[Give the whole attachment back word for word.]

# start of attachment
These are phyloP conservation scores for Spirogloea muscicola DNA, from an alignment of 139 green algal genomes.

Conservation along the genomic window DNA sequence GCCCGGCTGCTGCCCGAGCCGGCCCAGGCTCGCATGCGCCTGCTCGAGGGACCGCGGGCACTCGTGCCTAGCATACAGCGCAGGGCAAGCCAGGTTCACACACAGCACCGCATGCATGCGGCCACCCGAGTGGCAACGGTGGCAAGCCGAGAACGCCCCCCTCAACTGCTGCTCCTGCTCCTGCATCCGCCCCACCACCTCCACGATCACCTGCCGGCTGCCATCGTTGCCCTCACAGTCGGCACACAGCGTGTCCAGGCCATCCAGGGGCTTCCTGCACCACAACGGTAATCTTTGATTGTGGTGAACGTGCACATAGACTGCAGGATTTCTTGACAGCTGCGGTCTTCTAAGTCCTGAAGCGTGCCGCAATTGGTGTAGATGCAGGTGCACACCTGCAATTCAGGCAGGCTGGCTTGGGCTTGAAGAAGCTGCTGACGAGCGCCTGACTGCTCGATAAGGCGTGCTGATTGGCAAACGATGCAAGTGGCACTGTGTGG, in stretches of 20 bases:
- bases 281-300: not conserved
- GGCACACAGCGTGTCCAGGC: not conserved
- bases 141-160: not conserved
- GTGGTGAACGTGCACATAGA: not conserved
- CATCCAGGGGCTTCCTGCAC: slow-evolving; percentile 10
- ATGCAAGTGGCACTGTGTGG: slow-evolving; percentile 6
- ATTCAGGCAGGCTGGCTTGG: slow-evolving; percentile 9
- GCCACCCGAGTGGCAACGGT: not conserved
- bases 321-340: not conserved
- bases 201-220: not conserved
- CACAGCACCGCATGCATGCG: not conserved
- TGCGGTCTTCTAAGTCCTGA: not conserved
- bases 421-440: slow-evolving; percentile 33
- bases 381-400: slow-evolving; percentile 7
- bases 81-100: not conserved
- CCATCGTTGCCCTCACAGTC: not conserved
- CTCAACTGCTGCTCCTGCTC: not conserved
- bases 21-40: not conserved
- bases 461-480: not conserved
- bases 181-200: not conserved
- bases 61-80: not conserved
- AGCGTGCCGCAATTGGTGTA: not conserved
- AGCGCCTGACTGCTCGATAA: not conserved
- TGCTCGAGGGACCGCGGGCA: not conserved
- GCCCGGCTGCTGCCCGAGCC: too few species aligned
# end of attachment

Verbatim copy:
These are phyloP conservation scores for Spirogloea muscicola DNA, from an alignment of 139 green algal genomes.

Conservation along the genomic window DNA sequence GCCCGGCTGCTGCCCGAGCCGGCCCAGGCTCGCATGCGCCTGCTCGAGGGACCGCGGGCACTCGTGCCTAGCATACAGCGCAGGGCAAGCCAGGTTCACACACAGCACCGCATGCATGCGGCCACCCGAGTGGCAACGGTGGCAAGCCGAGAACGCCCCCCTCAACTGCTGCTCCTGCTCCTGCATCCGCCCCACCACCTCCACGATCACCTGCCGGCTGCCATCGTTGCCCTCACAGTCGGCACACAGCGTGTCCAGGCCATCCAGGGGCTTCCTGCACCACAACGGTAATCTTTGATTGTGGTGAACGTGCACATAGACTGCAGGATTTCTTGACAGCTGCGGTCTTCTAAGTCCTGAAGCGTGCCGCAATTGGTGTAGATGCAGGTGCACACCTGCAATTCAGGCAGGCTGGCTTGGGCTTGAAGAAGCTGCTGACGAGCGCCTGACTGCTCGATAAGGCGTGCTGATTGGCAAACGATGCAAGTGGCACTGTGTGG, in stretches of 20 bases:
- bases 281-300: not conserved
- GGCACACAGCGTGTCCAGGC: not conserved
- bases 141-160: not conserved
- GTGGTGAACGTGCACATAGA: not conserved
- CATCCAGGGGCTTCCTGCAC: slow-evolving; percentile 10
- ATGCAAGTGGCACTGTGTGG: slow-evolving; percentile 6
- ATTCAGGCAGGCTGGCTTGG: slow-evolving; percentile 9
- GCCACCCGAGTGGCAACGGT: not conserved
- bases 321-340: not conserved
- bases 201-220: not conserved
- CACAGCACCGCATGCATGCG: not conserved
- TGCGGTCTTCTAAGTCCTGA: not conserved
- bases 421-440: slow-evolving; percentile 33
- bases 381-400: slow-evolving; percentile 7
- bases 81-100: not conserved
- CCATCGTTGCCCTCACAGTC: not conserved
- CTCAACTGCTGCTCCTGCTC: not conserved
- bases 21-40: not conserved
- bases 461-480: not conserved
- bases 181-200: not conserved
- bases 61-80: not conserved
- AGCGTGCCGCAATTGGTGTA: not conserved
- AGCGCCTGACTGCTCGATAA: not conserved
- TGCTCGAGGGACCGCGGGCA: not conserved
- GCCCGGCTGCTGCCCGAGCC: too few species aligned